Cyber attacks are growing in prominence every day – from influencing major elections to crippling businesses overnight, the role cyber warfare plays in our daily lives should not be underestimated.
In fact, billionaire investor Warren Buffett claims that cyber threats are the biggest threat to mankind and that they are bigger than threats from nuclear weapons.
We have been compiling a list of relevant cyber-security statistics for you for years now and have decided to update our list with the most alarming cyber security statistics for 2019:
1. Americans are more worried about being a victim of cybercrime than being a victim of violent crime.
Read that again and let it sink in for a minute.
According to a Gallup study, Americans are more worried about cybercrime than violent crimes (including terrorism, being murdered, and being sexually assaulted). Not only are Americans more worried about cybercrime than other crimes, but their worries about cyber crimes has been consistent for about a decade now.
Specially, Americans are more worried about identity theft and being hacked:
- 71 percent of Americans are worried about having their personal or financial information hacked.
- 67 percent of Americans are worried about being a victim of identity theft.
- 24 percent are worried about being a victim of terrorism.
- 22 percent are worried about being attacked while driving, 20 percent about being sexually assaulted, and 17 percent about being murdered.
- 7 percent are worried about being assaulted at the workplace.
2. 1.76 billion records were leaked in January 2019 alone.
The year has barely started, but 2019 is on track to be a dangerously interesting year as far as data leaks is concerned.
In January 2019 alone, exactly 1,769, 185,063 user records were leaked. These include records from the famous Collection #1 breach containing user info and plain text passwords for about 772 million people compiled from some of the biggest data breaches to have happened, a MongoDB instance containing 854GB of data that exposed CVs containing sensitive information about 202 million Chinese users, and an Oklahoma government data leak that exposed 7 years of FBI investigations.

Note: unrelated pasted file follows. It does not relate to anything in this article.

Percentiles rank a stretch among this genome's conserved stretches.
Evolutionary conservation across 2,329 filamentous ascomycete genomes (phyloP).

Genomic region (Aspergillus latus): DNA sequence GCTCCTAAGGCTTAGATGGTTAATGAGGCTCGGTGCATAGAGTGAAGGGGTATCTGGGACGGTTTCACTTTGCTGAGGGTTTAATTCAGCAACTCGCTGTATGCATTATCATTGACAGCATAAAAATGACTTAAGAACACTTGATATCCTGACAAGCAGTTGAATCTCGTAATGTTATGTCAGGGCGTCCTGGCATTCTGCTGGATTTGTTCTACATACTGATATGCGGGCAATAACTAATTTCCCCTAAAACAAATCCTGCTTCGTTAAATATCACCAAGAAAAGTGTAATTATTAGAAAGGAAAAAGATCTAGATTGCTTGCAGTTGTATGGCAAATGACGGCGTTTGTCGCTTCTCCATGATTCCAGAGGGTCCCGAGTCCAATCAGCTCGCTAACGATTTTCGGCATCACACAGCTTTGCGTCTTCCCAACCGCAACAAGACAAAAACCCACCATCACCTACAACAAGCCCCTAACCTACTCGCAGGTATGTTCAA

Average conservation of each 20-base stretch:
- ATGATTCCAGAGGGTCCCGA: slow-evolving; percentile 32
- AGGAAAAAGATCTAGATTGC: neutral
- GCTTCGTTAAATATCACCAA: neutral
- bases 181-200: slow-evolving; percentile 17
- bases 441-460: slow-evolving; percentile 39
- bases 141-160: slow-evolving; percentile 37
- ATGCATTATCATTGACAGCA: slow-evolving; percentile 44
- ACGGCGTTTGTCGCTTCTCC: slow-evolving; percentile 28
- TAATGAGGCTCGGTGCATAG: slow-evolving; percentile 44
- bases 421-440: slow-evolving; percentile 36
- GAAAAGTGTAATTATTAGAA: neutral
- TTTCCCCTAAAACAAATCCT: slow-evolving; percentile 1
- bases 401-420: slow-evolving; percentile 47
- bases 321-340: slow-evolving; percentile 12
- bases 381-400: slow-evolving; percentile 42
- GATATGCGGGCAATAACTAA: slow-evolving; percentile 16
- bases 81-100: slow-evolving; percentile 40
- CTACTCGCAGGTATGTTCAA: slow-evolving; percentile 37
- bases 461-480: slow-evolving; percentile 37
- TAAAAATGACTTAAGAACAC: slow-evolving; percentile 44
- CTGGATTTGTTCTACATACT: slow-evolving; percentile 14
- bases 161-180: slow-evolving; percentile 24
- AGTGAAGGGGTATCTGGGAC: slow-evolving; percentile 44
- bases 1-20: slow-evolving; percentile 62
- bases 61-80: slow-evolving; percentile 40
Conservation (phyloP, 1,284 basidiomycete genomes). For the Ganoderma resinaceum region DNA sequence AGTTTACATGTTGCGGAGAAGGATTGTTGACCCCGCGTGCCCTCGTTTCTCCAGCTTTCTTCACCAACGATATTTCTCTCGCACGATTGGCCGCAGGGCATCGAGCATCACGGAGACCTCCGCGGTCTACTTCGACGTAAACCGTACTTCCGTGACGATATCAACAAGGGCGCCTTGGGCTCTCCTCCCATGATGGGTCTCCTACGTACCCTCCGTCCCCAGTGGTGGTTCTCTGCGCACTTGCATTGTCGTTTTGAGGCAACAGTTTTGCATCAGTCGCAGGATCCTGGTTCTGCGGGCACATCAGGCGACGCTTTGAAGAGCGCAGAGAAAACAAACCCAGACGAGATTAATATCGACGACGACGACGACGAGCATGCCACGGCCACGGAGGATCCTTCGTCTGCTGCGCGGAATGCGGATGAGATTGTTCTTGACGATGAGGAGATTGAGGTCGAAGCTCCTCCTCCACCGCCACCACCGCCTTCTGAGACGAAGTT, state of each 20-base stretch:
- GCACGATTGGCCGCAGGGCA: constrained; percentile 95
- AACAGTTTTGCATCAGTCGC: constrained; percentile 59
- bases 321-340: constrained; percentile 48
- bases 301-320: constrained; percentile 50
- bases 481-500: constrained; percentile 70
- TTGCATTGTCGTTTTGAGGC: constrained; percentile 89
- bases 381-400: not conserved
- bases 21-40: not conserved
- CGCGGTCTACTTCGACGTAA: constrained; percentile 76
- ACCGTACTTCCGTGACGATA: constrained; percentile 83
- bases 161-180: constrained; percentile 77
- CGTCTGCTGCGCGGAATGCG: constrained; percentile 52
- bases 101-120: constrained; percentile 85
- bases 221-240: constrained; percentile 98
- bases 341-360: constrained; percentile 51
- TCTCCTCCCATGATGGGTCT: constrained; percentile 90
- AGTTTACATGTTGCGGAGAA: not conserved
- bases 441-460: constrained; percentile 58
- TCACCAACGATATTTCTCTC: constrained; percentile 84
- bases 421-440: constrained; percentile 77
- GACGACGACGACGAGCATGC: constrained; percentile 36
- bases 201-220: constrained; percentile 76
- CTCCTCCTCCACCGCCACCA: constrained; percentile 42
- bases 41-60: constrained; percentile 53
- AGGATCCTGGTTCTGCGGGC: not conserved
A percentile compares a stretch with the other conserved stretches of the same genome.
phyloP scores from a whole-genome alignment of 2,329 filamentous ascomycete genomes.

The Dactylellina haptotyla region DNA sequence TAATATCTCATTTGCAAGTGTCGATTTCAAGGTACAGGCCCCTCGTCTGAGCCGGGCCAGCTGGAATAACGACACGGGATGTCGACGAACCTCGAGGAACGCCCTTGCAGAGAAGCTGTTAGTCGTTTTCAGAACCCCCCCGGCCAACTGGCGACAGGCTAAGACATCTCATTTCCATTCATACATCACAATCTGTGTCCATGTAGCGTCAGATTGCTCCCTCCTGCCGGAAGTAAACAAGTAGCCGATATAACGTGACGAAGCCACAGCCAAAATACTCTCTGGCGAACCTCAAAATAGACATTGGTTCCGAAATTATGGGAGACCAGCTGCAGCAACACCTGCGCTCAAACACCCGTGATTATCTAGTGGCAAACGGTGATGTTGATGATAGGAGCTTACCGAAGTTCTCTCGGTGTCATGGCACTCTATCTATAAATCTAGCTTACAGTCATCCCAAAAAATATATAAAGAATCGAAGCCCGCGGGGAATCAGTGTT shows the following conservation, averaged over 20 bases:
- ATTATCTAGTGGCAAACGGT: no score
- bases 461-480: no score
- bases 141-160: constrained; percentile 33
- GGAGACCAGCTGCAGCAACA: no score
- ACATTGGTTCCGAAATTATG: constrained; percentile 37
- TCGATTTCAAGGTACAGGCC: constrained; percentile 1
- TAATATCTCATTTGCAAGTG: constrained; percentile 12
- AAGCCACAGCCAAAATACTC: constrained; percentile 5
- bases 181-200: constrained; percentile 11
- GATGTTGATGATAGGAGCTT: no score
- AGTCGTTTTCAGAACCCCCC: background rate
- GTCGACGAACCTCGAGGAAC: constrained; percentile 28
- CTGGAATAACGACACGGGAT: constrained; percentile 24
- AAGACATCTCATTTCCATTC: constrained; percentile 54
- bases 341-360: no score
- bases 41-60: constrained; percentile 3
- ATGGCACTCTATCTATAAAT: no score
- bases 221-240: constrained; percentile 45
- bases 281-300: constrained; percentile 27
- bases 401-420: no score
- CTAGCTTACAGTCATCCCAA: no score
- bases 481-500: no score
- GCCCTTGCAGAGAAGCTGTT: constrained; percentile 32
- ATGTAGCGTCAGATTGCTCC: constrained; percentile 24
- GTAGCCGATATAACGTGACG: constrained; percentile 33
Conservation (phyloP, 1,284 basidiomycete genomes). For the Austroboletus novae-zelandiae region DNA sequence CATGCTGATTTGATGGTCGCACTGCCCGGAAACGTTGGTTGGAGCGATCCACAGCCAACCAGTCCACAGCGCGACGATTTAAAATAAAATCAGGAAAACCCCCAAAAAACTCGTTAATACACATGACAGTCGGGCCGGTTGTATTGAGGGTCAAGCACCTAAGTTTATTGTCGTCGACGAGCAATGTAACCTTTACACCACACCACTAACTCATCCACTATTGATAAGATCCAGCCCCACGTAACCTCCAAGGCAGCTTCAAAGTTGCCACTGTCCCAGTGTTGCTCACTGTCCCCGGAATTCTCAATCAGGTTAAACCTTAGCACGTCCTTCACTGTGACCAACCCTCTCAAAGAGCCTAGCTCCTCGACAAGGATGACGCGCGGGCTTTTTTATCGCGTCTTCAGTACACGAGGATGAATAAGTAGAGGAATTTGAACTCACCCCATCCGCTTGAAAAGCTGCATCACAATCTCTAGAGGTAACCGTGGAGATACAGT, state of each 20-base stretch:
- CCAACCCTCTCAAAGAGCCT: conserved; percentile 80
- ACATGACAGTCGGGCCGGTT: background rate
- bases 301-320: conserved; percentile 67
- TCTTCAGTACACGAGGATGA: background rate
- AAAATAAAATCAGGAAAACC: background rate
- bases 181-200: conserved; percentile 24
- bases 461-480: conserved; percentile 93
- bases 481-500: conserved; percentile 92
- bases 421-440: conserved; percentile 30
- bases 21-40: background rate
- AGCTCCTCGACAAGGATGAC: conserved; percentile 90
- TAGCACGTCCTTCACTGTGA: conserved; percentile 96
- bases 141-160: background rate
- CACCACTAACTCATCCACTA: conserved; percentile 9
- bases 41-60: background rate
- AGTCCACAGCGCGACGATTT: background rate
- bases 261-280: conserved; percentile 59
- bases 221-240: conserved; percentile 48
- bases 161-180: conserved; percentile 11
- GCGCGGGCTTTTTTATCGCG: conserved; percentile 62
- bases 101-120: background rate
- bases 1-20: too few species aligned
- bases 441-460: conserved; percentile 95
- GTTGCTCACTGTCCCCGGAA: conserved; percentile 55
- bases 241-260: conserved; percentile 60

3. Ransomware is expected to cost businesses and organizations $11.5 billion in 2019.
The WannaCry ransomware attack made many people cry in 2017 — including the British National Health Service (NHS). It affected an estimated 200,000 computers in 150 countries and caused damages estimated to be in the billions of dollars. Other popular ransomware attacks include CryptoLocker, CryptoWall, TeslaCrypt, and SamSam.
Read also: Ransomware Attack On Bristol Airport Screens
Ransomware attacks aren’t slowing down any time soon. They will cost organizations an estimated $11.5 billion this year alone — and from individual computer users to governments, nobody is exempt. In fact, just recently, the local government of Jackson County, Georgia, had to pay $400,000 in ransom due to a ransomware attack and North Carolina’s Orange County experienced its third ransomware attack in six years.
4. Microsoft Office extensions are the most malicious file extensions used by email hackers.
According to data from Cisco’s 2018 Annual Cybersecurity Report, the most malicious file extension used by email hackers in 2018 was Microsoft Office formats. This includes files in the Word, PowerPoint, and Excel formats.
While the .EXE executable file format used to be very popular among hackers, most email service providers now block attachments with these formats due to their tendency to be exploited to distribute Malware. Microsoft Office formats have now taken the top spot for malicious file extensions; these formats are being exploited with the hope of using macros embedded in the documents to evade email security checks and computer antivirus programs.
Cisco’s study shows that 38 percent of malicious file extensions are Microsoft Office files. This is followed by archive file formats (.zip and .jar) at 37 percent and PDF files at 14 percent.
5. The main cause of data breaches are malicious or criminal attacks — and they are responsible for 48 percent of all data breaches.
Several factors have been found to be responsible for data breaches. They include:
- Human error (such as negligence on the part of employees or contractors)
- System glitches
- Malicious or criminal attacks (in which a business was intentionally targeted with malicious intent)
IBM and Ponemon’s Institute’s Cost of a Data Breach Study found that not only are malicious or criminal attacks the major cause of a data breach, they are also the most costly. According to the study, 48 percent of data breaches are as a result of malicious or criminal attacks (compared to 27 percent for human error and 25 percent for system glitch).
These attacks commonly involve malware infections, SQL injection, phishing/social engineering, and criminal insiders. These attacks generally cost $157 per user, compared to that from system glitches that costs $131 per user and that from human error that costs $128 per user.
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